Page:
RP21887. Bronze AE 19, RPC I 2926, VF, weight 6.202 g, maximum diameter 19.1 mm, die axis 0o, Laodicea ad Lycus (near Denizli, Turkey) mint, obverse NEPΩN ΣEBAΣTOΣ, laureate head right; reverse ΛAO∆IKEΩN AINEIAΣ, Zeus Laodikeios standing left, holding eagle and staff; brown patina; SOLD


Nero, 13 October 54 - 9 June 68 A.D., Laodicea ad Lycus, Phrygia

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Antiochus the Great transported 2,000 Jewish families to Phrygia from Babylonia. Many of Laodicea's inhabitants were Jews. Cicero records that Flaccus confiscated 9 kg of gold which was being sent to Jerusalem for the Temple (Pro Flacco 28-68). During the Roman period Laodicea was the chief city of a Roman conventus, which comprised twenty-four cities besides itself.
SH58869. Bronze AE 18, RPC I 2917, SNG Cop 562, BMC Phrygia 14, VF, weight 6.638 g, maximum diameter 18.4 mm, die axis 0o, Laodicea ad Lycus (near Denizli, Turkey) mint, obverse NEPΩN KAIΣAP, bare-headed and draped bust right; reverse ΓAIOY ΠOΣTOMOY ΛAO∆IKEΩN, Zeus Laodiceus standing left, eagle in right hand, scepter in left hand, B in wreath left; nice patina, bold, high-relief; SOLD


Tiberius, 19 August 14 - 16 March 37 A.D., Laodicea ad Lycus, Phrygia

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BMC assigns this type to Augustus. RPC I assigns it to Tiberius but notes the difficulty in determining if it is a coin of Augustus or Tiberius. It certainly looks like Augustus, but many portraits of Tiberius intentionally exaggerate his resemblance to Augustus. In any case, it is a beautiful portrait in fine Greek style. We know the KOP monogram stands for KORNHLIOS because it is spelled out in full on coins of another Dioscourides under Domitian.
RP35195. Bronze AE 20, RPC I 2911; SNG Cop 549; BMC Phrygia p. 301, 143 and pl. XXXVII, 1 (Augustus), VF, nice style, weight 5.562 g, maximum diameter 20.0 mm, die axis 0o, Laodicea ad Lycus (near Denizli, Turkey) mint, obverse ΣEBAΣTOΣ, bare head right; reverse ∆IOΣKOYPI∆HE TO ∆EYTEPON ΛAO∆IKEΩN, Zeus Laodicea standing left with eagle and staff, KOP monogram outer right; SOLD


Laodicea ad Lycum, Phrygia, c. 62 A.D.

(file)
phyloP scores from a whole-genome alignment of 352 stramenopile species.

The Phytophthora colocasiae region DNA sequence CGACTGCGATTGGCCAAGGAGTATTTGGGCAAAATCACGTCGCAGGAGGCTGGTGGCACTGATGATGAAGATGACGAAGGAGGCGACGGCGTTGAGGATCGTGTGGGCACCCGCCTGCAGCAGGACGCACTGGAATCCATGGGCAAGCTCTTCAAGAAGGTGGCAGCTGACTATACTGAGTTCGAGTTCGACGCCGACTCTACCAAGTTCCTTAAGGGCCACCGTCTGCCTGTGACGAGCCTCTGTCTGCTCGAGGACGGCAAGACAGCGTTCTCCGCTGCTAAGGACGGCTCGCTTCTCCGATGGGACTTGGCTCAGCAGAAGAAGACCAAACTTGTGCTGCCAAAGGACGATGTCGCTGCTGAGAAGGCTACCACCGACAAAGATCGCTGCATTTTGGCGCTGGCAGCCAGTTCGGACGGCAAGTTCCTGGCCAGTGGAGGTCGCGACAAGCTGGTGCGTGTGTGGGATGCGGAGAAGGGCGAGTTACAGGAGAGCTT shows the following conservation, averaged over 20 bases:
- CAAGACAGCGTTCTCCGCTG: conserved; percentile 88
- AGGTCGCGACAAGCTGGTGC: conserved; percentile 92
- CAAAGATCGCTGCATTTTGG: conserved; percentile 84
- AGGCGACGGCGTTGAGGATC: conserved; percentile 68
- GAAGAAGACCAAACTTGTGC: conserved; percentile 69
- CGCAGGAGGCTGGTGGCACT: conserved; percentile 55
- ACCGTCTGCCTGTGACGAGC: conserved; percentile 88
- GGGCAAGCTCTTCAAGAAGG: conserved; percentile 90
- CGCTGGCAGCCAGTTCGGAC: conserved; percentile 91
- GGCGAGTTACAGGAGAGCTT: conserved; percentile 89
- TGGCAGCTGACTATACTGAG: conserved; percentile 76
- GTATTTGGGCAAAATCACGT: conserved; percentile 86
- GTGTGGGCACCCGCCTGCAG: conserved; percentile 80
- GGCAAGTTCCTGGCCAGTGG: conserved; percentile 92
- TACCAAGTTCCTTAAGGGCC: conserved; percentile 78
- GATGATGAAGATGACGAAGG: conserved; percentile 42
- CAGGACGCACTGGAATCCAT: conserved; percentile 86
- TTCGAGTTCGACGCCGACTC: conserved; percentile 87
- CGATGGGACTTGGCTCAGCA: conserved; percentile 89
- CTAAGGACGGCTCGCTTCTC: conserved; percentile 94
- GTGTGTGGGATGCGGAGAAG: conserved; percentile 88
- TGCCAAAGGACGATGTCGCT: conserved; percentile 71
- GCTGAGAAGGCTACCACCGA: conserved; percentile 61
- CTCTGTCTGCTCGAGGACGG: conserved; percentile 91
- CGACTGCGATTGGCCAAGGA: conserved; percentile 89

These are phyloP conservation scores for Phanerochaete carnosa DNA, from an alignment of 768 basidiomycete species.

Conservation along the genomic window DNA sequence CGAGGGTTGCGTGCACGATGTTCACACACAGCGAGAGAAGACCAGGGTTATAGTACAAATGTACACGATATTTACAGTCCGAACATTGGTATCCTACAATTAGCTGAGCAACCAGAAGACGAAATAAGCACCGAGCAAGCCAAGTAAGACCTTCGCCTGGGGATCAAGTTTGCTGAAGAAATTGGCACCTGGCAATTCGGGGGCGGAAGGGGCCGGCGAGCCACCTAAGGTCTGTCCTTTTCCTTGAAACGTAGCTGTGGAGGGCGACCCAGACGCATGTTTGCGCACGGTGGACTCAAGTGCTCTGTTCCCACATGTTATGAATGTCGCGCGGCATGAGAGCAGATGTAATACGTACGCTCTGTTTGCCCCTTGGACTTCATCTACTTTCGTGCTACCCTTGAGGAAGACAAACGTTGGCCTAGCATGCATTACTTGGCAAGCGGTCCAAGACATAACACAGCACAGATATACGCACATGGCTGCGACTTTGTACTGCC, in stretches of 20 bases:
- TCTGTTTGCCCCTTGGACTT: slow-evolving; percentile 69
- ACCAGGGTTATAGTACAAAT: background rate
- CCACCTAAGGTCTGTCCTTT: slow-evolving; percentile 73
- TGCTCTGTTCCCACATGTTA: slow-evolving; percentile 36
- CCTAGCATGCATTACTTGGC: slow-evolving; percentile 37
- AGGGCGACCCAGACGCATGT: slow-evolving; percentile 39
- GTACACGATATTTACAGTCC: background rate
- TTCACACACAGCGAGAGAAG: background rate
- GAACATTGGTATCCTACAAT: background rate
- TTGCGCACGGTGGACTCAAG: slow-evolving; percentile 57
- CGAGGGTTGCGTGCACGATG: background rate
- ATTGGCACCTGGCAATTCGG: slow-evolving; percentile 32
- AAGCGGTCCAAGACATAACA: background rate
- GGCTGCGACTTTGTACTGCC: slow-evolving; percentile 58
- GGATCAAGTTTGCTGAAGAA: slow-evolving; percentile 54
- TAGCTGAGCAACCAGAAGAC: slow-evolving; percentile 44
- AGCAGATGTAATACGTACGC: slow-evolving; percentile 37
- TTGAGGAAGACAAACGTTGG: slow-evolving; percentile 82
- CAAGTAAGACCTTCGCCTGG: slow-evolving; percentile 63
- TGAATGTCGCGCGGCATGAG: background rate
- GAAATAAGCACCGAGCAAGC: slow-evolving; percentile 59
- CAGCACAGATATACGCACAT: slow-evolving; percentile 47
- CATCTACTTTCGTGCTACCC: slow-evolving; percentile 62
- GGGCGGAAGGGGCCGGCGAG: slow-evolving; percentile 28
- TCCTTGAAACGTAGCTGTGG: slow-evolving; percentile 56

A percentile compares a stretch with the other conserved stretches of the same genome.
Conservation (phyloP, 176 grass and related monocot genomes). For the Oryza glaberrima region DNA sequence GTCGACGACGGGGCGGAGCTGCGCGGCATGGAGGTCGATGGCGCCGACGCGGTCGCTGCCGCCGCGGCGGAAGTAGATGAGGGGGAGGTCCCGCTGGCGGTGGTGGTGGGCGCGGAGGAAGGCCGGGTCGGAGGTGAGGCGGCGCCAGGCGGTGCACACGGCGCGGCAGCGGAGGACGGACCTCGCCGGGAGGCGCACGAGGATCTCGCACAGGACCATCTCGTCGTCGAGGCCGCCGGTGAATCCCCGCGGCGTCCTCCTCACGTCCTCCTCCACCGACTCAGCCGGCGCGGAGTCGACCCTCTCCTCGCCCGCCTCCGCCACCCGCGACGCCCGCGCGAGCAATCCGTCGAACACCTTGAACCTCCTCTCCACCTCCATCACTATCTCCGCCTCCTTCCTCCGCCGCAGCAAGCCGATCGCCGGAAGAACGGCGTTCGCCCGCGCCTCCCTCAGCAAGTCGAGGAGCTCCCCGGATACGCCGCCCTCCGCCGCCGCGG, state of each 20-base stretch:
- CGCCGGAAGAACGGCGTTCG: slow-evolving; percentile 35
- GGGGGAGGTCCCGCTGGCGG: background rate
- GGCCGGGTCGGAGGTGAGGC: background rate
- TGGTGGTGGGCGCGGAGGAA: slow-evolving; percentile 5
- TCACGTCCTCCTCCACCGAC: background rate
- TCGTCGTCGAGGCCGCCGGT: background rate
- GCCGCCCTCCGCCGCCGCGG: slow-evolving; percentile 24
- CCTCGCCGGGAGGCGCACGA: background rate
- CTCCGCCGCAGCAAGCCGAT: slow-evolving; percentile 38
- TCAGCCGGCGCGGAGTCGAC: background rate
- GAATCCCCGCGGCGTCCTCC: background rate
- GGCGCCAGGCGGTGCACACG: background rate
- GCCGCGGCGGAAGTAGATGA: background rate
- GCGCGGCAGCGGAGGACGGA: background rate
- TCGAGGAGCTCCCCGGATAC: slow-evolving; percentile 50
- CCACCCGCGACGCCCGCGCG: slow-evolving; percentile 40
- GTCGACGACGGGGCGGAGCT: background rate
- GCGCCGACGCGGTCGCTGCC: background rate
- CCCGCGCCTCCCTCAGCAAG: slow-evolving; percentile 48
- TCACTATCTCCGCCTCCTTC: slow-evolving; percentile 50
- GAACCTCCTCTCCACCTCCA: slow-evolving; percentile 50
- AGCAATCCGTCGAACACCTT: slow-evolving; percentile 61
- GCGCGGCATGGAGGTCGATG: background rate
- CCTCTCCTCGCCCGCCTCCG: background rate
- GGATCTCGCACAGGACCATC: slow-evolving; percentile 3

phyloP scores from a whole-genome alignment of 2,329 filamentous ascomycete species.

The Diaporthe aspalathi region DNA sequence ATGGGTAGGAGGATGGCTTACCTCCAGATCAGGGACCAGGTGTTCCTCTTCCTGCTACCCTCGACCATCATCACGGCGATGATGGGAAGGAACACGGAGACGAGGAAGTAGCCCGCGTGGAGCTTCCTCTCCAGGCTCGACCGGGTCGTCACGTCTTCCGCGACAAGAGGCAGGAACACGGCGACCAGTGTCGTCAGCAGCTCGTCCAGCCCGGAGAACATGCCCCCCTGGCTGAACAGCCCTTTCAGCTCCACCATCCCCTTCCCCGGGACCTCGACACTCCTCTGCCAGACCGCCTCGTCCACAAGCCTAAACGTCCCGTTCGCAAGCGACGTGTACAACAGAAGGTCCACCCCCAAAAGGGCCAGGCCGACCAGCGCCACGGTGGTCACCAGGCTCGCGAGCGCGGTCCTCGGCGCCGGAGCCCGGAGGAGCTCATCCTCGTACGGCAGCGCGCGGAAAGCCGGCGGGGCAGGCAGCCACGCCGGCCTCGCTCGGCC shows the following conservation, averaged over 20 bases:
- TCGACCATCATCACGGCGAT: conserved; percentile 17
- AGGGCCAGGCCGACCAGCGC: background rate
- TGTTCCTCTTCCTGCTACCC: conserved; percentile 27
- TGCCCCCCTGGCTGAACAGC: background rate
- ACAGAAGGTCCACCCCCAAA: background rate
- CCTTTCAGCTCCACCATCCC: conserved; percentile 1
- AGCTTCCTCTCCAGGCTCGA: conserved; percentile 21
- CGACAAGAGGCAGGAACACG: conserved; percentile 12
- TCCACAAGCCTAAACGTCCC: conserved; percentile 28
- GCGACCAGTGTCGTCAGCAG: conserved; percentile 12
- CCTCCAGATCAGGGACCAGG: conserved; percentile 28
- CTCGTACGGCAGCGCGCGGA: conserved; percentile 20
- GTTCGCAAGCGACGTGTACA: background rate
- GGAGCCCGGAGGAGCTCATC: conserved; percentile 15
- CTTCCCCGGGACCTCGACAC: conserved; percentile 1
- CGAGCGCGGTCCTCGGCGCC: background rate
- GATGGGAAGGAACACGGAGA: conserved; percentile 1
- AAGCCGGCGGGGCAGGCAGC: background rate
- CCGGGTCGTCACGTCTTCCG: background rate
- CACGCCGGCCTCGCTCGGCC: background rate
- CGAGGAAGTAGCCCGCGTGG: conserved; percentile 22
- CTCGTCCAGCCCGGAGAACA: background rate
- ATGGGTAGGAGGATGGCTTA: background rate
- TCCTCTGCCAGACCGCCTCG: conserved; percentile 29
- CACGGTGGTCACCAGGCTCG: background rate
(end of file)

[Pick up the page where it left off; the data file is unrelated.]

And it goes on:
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This magistrate, Ioulios Andronikos, struck larger a imperial denomination for Emperor Nero, and smaller "pseudo-autonomous" denominations for Demos (male) and the Boule of Laodicea (male). At the same time, another magistrate, Ioulia Zenonis (female), struck smaller imperial coins for Empress Poppaea (Nero's wife), and smaller "pseudo-autonomous" for the personification of Laodicea (female). Ioulios Andronikos and Ioulia Zenonis may have been husband and wife. Female magistrates were unusual in the ancient Greek world but Ioulia Zenonis was a member of the Zenonid family, which was long powerful in Laodicea.
RP89872. Bronze AE 21, RPC I 2922 (3 spec.), SNG Cop 515, BMC Phrygia p. 6, 72, cf. SNGvA 3812 (same types larger denomination), VF, attractive dark green patina with some highlighting earthen deposits, areas of light porosity, some die wear, weight 6.864 g, maximum diameter 20.6 mm, die axis 0o, Laodicea ad Lycum mint, time of Nero, c. 62 A.D.; obverse ∆HMOΣ ΛAO∆IKEΩN (counterclockwise from upper left), laureate head of Demos right; reverse Zeus standing left, eagle in extended right hand, vertical scepter in left hand; IOYΛIOΣ AN∆ΠONIKOΣ (Ioulios Andronikos [magistrate]) in two downward lines on right, EYEPΓETHΣ ΛAO∆IKEΩN in two downward lines on left; only one sale of this type recorded on Coin Archives in the last two decades; very rare; SOLD


Elagabalus, 16 May 218 - 11 March 222 A.D., Laodicea ad Lycus, Phrygia

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RP49307. Bronze AE 26, BMC Phygia p. 320, 243; SNG Cop 597; SNGvA 3859 (Caracalla), SNG München -, SNG Tüb -, gVF, weight 8.349 g, maximum diameter 25.8 mm, die axis 180o, Laodicea ad Lycus (near Denizli, Turkey) mint, obverse AYT K M AYP ANTΩNINOC, laureate, draped, and cuirassed bust right, from behind, uncertain countermark; reverse ΛAO∆IKEΩN NEΩKOPΩN, Tyche Pantheia standing half left, winged, modius on head, wearing kalathos, crescent behind shoulders, ears of grain and rudder in right hand, cornucopia in left hand, wheel of Nemesis at feet; attractive green patina; SOLD




  




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REFERENCES|

Babelon, E. Traité des Monnaies Grecques et Romaines. (Paris, 1901-1932).
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Burnett, A., M. Amandry, et al. Roman Provincial Coinage. (1992 - ).
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Sylloge Nummorum Graecorum, Great Britain IX, British Museum, Part 1: The Black Sea. (London, 1993).
Sylloge Nummorum Graecorum, Great Britain XI, The William Stancomb Collection of Coins of the Black Sea Region. (Oxford, 2000).
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Sylloge Nummorum Graecorum, Turkey 5: Tire Museum (Izmir), Vol. 1: Roman Provincial Coins From Ionia, Lydia, Phrygia, etc. (Istanbul, 2011).

Catalog current as of Tuesday, August 20, 2019.
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Laodicea ad Lycus